How To Choose Charcoal

BBQ 101

How To Choose Charcoal

Your Guide to Charcoal for Grilling

The type of charcoal you use for grilling matters significantly as it directly influences the flavor, heat output, and cooking duration of your food.

When it comes to grilling, charcoal is a popular choice because it imparts a unique and delicious smoky flavor to food.

Overview of the Different Types of Charcoal

The type of charcoal you use can have a big impact on the smoky flavor your food.

Starting with briquettes, these are the most common type of charcoal. They are easy to find at most stores, and they're affordable. They also come in a consistent size and shape, which makes them easy to use in a variety of grills and smokers. Briquettes are great when you're aiming for consistent heat and real wood-fired flavor.

Another type of charcoal is lump charcoal. Lump charcoal is known to burn hotter, which means you can reach higher temperatures. The inconsistent sizing of the charcoal means it is easier to move your grill from a low temperature to a high temperature or back down quickly. It also leaves less ash when you're done cooking.

Considerations for choosing between lump and briquette charcoal

1. Temperature Control:

  • Lump Charcoal: Lump charcoal burns hotter and faster than briquettes, making it ideal for high-heat grilling, searing, and quick cooking.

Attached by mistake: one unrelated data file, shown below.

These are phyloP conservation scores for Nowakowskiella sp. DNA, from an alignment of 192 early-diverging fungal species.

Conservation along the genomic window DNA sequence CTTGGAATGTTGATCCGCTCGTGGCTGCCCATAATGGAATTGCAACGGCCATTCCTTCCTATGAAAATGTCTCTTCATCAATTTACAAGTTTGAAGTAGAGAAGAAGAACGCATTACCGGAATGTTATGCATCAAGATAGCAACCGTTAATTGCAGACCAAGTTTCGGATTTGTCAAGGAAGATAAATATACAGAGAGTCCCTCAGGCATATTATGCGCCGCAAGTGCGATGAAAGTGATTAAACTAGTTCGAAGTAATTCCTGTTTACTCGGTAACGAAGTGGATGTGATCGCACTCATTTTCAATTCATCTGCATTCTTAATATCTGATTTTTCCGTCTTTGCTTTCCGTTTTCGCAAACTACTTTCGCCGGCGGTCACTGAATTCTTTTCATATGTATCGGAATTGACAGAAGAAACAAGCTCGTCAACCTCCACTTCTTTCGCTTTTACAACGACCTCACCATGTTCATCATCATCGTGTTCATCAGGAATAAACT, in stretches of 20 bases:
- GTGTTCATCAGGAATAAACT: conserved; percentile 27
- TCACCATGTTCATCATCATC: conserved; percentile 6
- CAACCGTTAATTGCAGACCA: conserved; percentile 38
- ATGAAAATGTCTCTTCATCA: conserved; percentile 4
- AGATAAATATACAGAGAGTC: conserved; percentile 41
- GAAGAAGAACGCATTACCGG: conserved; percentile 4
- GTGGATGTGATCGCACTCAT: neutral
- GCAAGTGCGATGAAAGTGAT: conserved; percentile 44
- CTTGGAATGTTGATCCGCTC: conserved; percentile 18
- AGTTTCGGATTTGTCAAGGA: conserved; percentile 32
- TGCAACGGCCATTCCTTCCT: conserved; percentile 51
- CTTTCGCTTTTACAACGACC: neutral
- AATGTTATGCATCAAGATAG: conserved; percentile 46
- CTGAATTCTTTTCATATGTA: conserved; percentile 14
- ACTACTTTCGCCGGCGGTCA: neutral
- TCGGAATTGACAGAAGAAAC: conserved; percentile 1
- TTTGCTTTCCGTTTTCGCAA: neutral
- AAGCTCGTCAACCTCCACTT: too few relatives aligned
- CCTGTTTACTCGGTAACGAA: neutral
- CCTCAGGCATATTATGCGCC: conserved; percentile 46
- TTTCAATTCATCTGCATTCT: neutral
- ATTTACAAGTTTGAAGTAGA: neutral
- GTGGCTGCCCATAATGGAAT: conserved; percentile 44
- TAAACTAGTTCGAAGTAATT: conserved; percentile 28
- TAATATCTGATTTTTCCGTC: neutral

• Briquette Charcoal: Briquettes provide more consistent and prolonged heat, making them suitable for slow and low cooking, such as smoking or barbecuing. They are easier to control for extended cooking sessions.

2. Burn Time:

  • Lump Charcoal: Lump charcoal burns relatively quickly, which is great for shorter grilling sessions. You may need to add more charcoal during longer cooks.
  • Briquette Charcoal: Briquettes tend to burn for a longer duration, making them suitable for extended cooking times without frequent refueling.

3. Cost:

  • Lump Charcoal: Lump charcoal is often more expensive per pound compared to briquettes due to its natural composition.
  • Briquette Charcoal: Briquettes are generally more cost-effective, and you'll often get more cooking time per bag.

4. Ease of Use:

  • Lump Charcoal: It can be a bit trickier to light and maintain lump charcoal because of its irregular shapes and varying sizes. However, it can be worth the effort for the flavor it imparts.
  • Briquette Charcoal: Briquettes are uniform in size and shape, making them easier to light and control, especially for beginners.

There are a ton of options on the market, so knowing what you're going to be cooking, what you're going to be cooking on, and your budget will really help you make the best decision in the type of charcoal that is going to work best for you in your backyard.

About the BBQ 101 Series

Susie Bulloch founded Hey Grill Hey in 2015 with one desire: to help people make better BBQ. Char-Griller and Kingsford partnered with Susie and Todd to bring you this series of content, BBQ 101, to help you become a better backyard bbq pro.

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